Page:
You are the brand. Think about that for a minute. Your business has a brand image, whether you had anything to do with it or not. This applies to all businesses. You have a unique brand whether you tried to create it or not. Even though branding is kind of abstract, it is still critical for the overall success of your business. Branding isn’t a simple concept and sometimes takes a little explaining. The thing is, branding is going to happen whether we have anything to do with it, or not. Therefore, doesn’t it make sense to take as big a role in your brand’s development as possible?

Branding rules

Your solo business has rules, whether you have them written down or not. If your rule is “I don’t have rules”, you still do. For example, if you are a karate instructor, here are your brand rules:

  1. Don’t talk poorly about your competition.
  2. Don’t talk like a salesman.
  3. Have self-control and respect.
  4. Be professional.

Numbers one and three apply to every business owner. Remember that customers don’t want to hear about how awesome you are and how bad the competition is. And people don’t like sales people. Never sound like a sales pitch. Number three and number four are about reputation. So, if you are a karate instructor, your job is all about self-control and discipline. And if I’m going to instruct kids about respect on Saturday morning, then I shouldn’t go out drinking at the corner bar on Friday night. If a parent saw me dancing on tables, she wouldn’t think too highly of my Saturday morning respect lesson, now would she? This doesn’t mean you can’t visit the bar. Just stay off the tables! This illustration is a perfect example of how powerful branding can be. In “Karate Kid” there was a good instructor and a bad instructor. The good instructor taught respect and discipline, while the bad instructor stood for “winning, regardless of the costs” and bad sportsmanship. And then there’s our local guy here. Which one do you want to teach your child?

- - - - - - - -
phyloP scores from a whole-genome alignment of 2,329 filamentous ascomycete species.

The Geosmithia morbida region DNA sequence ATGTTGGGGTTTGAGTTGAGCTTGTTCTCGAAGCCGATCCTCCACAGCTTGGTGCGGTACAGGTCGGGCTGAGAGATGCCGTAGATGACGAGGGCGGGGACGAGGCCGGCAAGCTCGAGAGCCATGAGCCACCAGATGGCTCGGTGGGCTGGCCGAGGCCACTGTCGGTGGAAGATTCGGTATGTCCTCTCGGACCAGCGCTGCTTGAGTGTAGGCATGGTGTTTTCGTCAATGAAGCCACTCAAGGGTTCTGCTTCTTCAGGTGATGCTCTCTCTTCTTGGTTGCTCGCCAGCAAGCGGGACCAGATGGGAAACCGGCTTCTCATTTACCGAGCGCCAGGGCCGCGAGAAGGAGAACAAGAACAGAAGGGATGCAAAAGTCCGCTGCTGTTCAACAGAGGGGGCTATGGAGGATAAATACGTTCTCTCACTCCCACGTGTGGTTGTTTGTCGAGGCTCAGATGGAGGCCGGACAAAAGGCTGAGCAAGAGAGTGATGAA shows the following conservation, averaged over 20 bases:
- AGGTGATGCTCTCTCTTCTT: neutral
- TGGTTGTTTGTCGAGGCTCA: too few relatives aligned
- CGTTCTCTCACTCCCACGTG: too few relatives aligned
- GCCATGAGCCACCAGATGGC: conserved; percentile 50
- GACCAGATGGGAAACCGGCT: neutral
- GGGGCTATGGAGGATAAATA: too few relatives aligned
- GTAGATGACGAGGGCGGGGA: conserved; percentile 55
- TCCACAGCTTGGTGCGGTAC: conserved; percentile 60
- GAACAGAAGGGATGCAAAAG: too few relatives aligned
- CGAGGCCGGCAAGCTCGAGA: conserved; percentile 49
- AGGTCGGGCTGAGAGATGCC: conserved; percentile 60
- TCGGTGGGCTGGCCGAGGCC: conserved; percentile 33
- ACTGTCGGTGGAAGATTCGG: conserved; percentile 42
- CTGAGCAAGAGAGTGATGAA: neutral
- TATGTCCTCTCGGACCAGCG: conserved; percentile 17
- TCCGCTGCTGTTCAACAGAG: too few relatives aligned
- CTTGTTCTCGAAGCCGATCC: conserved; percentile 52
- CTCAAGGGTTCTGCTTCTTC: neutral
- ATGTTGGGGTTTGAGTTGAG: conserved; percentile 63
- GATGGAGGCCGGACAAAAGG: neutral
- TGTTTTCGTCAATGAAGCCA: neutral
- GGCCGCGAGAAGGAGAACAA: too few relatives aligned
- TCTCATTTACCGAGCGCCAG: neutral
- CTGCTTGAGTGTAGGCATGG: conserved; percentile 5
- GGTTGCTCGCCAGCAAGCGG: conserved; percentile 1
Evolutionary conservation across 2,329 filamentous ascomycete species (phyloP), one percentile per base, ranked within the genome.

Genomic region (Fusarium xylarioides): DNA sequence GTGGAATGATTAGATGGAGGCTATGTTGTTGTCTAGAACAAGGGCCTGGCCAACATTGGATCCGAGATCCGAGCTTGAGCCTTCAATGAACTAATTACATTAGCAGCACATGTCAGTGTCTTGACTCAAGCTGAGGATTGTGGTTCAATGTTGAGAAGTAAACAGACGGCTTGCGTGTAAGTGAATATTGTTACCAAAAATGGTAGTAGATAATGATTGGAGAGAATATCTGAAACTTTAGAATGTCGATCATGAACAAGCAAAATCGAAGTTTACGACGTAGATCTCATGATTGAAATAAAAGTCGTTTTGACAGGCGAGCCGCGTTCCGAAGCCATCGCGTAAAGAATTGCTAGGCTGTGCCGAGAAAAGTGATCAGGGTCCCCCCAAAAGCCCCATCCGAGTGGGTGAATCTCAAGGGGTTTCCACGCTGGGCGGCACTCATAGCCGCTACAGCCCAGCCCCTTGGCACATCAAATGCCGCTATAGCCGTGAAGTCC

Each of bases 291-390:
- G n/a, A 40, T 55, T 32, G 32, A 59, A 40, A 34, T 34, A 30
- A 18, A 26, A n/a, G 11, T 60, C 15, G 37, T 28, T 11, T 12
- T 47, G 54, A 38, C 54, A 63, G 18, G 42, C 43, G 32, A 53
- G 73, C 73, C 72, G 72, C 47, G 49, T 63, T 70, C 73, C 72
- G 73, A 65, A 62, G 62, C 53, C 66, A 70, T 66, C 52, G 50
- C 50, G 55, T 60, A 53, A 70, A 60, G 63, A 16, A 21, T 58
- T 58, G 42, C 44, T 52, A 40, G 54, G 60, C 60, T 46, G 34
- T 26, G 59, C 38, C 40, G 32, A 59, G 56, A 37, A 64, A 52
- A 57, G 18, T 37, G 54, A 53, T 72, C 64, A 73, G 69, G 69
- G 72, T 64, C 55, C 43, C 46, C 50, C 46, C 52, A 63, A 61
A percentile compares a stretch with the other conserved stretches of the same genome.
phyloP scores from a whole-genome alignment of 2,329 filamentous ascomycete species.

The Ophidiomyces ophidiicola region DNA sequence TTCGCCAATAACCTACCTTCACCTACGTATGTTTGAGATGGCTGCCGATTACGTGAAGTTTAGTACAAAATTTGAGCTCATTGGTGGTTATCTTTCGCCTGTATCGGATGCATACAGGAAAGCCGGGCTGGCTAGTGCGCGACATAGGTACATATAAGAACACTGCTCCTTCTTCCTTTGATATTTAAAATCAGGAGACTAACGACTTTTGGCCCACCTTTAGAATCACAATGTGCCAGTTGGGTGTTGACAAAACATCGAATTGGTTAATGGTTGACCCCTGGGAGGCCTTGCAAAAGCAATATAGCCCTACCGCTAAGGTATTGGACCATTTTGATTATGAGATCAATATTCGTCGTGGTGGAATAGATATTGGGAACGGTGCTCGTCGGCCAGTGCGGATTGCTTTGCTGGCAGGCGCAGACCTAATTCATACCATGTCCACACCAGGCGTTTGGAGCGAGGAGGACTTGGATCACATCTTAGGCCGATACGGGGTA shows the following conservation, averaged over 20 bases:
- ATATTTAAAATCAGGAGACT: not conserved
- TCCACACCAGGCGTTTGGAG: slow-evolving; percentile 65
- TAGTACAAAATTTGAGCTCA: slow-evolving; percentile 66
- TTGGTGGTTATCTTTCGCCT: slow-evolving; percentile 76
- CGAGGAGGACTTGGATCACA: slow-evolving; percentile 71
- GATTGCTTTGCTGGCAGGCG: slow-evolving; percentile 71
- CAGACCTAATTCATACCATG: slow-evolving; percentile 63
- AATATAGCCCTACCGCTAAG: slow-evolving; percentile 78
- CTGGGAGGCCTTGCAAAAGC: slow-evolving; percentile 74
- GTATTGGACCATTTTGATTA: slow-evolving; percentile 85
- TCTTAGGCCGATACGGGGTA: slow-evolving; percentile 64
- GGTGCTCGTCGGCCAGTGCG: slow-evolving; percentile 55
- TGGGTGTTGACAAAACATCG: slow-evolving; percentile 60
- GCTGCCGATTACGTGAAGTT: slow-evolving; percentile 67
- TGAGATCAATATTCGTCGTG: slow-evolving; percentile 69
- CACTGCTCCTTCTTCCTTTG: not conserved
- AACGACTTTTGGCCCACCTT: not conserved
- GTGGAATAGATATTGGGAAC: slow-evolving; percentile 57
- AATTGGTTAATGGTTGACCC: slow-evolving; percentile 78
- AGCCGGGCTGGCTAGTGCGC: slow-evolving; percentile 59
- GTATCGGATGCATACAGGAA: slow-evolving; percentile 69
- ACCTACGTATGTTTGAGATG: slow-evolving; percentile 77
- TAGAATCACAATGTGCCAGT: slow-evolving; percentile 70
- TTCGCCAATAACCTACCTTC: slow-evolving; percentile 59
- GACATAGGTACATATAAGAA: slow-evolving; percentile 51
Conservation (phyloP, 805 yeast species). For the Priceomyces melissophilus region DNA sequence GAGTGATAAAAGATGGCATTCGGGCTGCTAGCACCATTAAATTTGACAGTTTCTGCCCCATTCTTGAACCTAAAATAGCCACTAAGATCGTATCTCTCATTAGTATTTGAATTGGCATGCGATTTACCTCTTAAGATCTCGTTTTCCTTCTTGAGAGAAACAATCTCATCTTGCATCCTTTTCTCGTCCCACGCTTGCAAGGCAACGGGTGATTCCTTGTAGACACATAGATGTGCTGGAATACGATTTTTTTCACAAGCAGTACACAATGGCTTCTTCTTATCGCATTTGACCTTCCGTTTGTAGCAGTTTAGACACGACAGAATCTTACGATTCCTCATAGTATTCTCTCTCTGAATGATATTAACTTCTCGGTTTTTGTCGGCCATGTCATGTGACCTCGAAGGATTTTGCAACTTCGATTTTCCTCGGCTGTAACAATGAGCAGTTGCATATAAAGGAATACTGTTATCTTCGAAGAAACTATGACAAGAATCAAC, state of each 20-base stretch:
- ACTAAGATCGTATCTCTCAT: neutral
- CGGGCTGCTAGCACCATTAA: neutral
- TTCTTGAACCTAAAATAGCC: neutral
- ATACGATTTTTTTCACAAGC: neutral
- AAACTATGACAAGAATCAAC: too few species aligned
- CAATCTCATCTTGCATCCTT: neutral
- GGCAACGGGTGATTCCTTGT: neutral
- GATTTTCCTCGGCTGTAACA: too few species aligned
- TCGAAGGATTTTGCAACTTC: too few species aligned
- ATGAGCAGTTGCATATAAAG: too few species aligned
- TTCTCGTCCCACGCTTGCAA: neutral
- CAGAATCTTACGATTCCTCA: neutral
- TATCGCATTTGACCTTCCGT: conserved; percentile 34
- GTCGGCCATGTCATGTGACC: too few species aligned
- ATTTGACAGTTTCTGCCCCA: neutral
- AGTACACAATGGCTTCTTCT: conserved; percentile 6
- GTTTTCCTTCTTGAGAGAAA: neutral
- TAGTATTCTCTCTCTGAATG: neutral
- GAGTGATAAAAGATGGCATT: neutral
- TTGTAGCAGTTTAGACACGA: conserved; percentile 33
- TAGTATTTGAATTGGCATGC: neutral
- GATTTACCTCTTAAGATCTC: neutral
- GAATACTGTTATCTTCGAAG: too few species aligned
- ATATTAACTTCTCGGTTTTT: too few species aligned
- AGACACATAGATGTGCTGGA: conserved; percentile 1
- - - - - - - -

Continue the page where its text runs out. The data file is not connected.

Image enhancers

Remember the age-old expression: “You never get a second chance to make a first impression”. This applies to all businesses and all industries. Here are some image enhancers that apply to all businesses. As you design your brand, keep these in mind. Project professionalism at all costs:

  • Be on time.
  • Be courteous.
  • Don’t promise what you can’t deliver.
  • Take responsibility for any issues.
  • Have outstanding customer service.

Be trustworthy, credible and professional with your customers and potential customers. Because you want their future business.

But how about my company name and logo? 

They are important. But only as part of the overall picture. Don’t confuse the tangible tools with the intangible concept. Branding is the intangible that has to be considered from a different level. Both are part of your overall marketing strategy. But don’t confuse tangible marketing tools, with an intangible concept. Branding is an intangible concept that must be understood and used on a different level.

Branding is abstract and is all about reputation and perception. You can’t design trustworthy and credible. So, your brand is all about you.

Key issues

  • You are your brand, not your logo, products or advertising.
  • Have rules.
  • Remember these image enhancers when creating your brand. What do

you want to represent?

 

About the Author

 

Gordon at St. JohnGordon Conner is a Branding Consultant/Coach and Copywriter who helps build killer brands for small local businesses. He has been providing advertising, marketing, branding and copywriting services for 39 years and lives in Midlothian, Virginia. He can be reached at Gordon@BranWorks.com, or www.BranWorks.com.